The Panama Canal will increase its daily transit slots to 24 from January, altering a previous forecast to continuously lower the capacity through to February after months of drought in the region.
The Panama Canal Authority (PCA) will raise the capacity from 22 to 24 vessels per day after better weather conditions than expected in November, meaning a previous advisory saying booking slots would be cut to just 18 a day from February will no longer be put into place despite 2023 becoming the second driest year on record for the Panama Canal Watershed.
However, the allowance will still be far below normal circumstances, when 36 ships would be expected to travel through the vital global trade passage, and will continue to affect the shipping industry.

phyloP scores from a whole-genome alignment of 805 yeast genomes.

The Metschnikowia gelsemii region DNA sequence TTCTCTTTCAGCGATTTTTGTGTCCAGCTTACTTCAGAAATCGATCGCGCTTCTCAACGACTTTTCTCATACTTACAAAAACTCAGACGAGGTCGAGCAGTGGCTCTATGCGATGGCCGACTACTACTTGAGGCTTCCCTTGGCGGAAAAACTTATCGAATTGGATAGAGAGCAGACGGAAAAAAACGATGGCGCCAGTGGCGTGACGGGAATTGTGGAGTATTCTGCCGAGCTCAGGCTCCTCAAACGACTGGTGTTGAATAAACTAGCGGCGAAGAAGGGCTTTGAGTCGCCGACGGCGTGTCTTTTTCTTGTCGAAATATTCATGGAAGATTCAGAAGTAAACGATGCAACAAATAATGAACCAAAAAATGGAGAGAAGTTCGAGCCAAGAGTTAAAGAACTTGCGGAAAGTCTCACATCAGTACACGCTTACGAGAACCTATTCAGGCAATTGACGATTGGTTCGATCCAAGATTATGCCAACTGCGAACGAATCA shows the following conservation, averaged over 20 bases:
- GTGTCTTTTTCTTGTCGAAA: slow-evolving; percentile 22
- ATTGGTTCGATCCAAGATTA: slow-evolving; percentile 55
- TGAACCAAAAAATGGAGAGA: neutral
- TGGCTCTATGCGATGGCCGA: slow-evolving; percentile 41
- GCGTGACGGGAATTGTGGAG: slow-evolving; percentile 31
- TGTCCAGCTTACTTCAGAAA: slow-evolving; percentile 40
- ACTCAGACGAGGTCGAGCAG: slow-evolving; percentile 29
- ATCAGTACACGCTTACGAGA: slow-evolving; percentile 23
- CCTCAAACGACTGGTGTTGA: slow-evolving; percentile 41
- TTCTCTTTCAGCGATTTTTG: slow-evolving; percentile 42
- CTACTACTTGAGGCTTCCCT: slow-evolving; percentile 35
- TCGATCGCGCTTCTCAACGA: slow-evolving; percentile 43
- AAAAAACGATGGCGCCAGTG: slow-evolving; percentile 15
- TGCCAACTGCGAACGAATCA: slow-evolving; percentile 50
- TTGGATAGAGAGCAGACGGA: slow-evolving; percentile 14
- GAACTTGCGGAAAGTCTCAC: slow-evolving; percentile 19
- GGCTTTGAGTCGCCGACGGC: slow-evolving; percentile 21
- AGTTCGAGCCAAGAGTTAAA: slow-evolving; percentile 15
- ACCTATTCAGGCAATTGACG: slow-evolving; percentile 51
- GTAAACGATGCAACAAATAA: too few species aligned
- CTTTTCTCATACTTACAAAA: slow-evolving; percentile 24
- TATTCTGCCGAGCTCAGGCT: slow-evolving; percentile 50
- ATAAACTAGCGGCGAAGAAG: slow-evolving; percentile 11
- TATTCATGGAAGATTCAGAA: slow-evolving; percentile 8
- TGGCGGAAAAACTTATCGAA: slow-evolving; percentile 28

Additionally, the PCA will be limiting customers to one booking slot per day to allow vessels to “have a better chance of obtaining a reservation”, though there will be some exceptions for quotas offered to carriers and vessels competing through the reservation system.
Earlier this month it was reported that some carriers had begun taking alternative routes to avoid the queues and long wait times in Panama, with THE Alliance rerouting at least three Asia – East Coast services.
The ongoing drought, caused by the effects of El Niño, has left Panama’s Gatun Lake, which provides the water needed to operate the canal’s locks, at a water level of 81 feet, six feet below the expected levels usually needed for the canal’s operations.
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